Textile giant Sritex owner
Lukminto dies

Muhammad Lukminto, whose company PT Sri Rejeki Isman, known as Sritex, is famous for producing military uniforms for the Indonesia Military (TNI) and NATO member countries, died at Mount Elizabeth Hospital in Singapore on Wednesday night, local time, at the age of 68.

The body of Lukminto, the founder of Sritex, Southeast Asia’s largest textile producer, arrived in Surakarta, Central Java, on Thursday evening.

The funeral is scheduled for Feb. 16, 2014. President Susilo Bambang Yudhoyono will reportedly attend the funeral ceremony, which will be held according to Islamic tradition.

Born as Ie Djie Sien in Kertosono, Nganjuk, East Java, on June 1, 1946, Lukminto displayed his talent for business from a young age by selling snacks.

At the age of 20, he traded clothes in Klewer traditional market, Surakarta. Two years later he established a simple textile factory in Baturono 81A, Surakarta, or Solo as the city is also known.

Ten years later the simple factory had become a limited company and on Oct. 16, 1978 it was declared Southeast Asia’s largest textile company.

In 1992, Lukminto established a textile factory worth Rp 300 billion (US$24.7 million) in Sukuharjo, which produced uniforms for the TNI, police and civil servants. Two years later it started producing military uniforms for NATO member countries.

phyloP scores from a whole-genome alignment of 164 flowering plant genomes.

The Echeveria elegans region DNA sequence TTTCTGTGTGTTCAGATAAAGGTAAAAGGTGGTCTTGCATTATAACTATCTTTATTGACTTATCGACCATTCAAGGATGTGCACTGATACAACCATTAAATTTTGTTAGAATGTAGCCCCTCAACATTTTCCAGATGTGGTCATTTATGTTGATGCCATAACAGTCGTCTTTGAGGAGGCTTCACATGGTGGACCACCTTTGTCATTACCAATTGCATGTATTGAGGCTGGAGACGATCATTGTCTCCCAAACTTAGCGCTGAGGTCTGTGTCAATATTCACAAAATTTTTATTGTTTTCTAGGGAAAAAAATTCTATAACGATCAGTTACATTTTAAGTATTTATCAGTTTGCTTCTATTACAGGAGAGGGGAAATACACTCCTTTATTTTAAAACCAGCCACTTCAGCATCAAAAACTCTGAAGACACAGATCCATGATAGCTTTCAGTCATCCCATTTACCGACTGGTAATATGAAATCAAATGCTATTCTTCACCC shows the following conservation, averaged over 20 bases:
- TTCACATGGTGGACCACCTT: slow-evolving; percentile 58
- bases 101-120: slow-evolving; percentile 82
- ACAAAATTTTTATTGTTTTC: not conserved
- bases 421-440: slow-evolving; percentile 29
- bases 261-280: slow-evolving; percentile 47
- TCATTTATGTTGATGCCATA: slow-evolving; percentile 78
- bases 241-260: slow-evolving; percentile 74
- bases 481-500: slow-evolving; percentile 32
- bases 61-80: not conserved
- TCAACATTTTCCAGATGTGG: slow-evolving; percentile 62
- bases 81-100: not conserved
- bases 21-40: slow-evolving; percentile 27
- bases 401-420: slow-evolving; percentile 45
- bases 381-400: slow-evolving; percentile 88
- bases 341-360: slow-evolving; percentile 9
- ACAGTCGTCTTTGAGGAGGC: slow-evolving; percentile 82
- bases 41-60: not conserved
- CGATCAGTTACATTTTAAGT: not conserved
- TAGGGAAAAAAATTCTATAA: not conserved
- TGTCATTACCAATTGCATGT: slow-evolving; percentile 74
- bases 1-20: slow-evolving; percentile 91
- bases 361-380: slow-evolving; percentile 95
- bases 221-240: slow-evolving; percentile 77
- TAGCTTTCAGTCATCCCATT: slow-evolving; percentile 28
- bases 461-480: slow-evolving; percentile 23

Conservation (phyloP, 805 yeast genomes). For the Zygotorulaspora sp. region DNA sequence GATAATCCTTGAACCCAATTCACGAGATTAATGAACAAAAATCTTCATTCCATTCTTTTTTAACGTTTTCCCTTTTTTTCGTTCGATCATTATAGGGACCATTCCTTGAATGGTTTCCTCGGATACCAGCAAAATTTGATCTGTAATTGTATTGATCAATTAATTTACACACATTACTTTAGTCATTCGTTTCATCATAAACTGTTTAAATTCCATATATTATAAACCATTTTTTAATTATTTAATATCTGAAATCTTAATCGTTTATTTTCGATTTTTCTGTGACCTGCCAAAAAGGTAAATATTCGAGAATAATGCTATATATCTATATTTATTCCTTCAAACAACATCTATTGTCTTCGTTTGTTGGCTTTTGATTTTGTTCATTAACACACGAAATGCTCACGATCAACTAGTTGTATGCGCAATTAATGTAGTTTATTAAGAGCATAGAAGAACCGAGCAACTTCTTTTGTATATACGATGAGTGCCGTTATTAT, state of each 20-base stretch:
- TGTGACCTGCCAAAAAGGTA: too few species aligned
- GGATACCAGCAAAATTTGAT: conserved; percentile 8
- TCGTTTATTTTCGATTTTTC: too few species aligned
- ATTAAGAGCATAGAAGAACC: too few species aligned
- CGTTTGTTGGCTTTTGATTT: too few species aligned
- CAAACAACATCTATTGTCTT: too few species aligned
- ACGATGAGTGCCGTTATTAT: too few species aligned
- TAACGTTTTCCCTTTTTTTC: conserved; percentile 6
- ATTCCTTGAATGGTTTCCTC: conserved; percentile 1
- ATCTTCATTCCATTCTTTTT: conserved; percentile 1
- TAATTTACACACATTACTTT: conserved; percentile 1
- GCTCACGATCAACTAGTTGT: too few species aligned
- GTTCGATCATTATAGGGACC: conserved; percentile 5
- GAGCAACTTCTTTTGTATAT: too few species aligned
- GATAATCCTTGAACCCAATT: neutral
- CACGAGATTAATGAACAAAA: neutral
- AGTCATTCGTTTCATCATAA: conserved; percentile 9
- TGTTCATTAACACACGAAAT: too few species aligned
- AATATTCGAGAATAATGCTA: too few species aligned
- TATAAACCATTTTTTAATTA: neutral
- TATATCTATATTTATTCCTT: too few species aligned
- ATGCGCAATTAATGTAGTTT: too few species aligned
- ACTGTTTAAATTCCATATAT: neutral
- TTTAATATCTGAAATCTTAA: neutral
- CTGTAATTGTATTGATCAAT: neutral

Sritex has now grown into a business empire with over 26,000 employees. It has 21 factory units including nine units of spinning factories, three units of weaving factories and nine units of convection factories.

There is a total combined number of more than 40,000 workers within Sritex Group.

“Sritex has been the only integrated textile factory in Indonesia in cooperation with NATO for over two decades,” Sri Saptono Basuki said.

Sritex military uniform products have been marketed in more than 30 countries, including Indonesia, the UK, the US, Australia, Sweden, the Netherlands, Norway and Saudi Arabia.

Sritex’s fashion products are marketed across 40 countries.

Lukminto was converted to Islam in May 1995 by Muhammad Amir, a cleric of the Lailatul Qodar Islamic boarding school in Sukoharjo, to whom he was introduced by then information minister Harmoko.

Since Friday morning, mourners were seen heading to the funeral home. Among them were Harmoko, former TNI commander Gen. (ret) Djoko Santoso and Military Regional Command IV/Diponegoro commander Maj. Gen. Sunindyo.

“I am proud that Indonesia has a textile company as big as Sritex,” Djoko Santoso said when visiting the Thiong Ting funeral home on Friday morning.

Lukminto is survived by his wife and five children.

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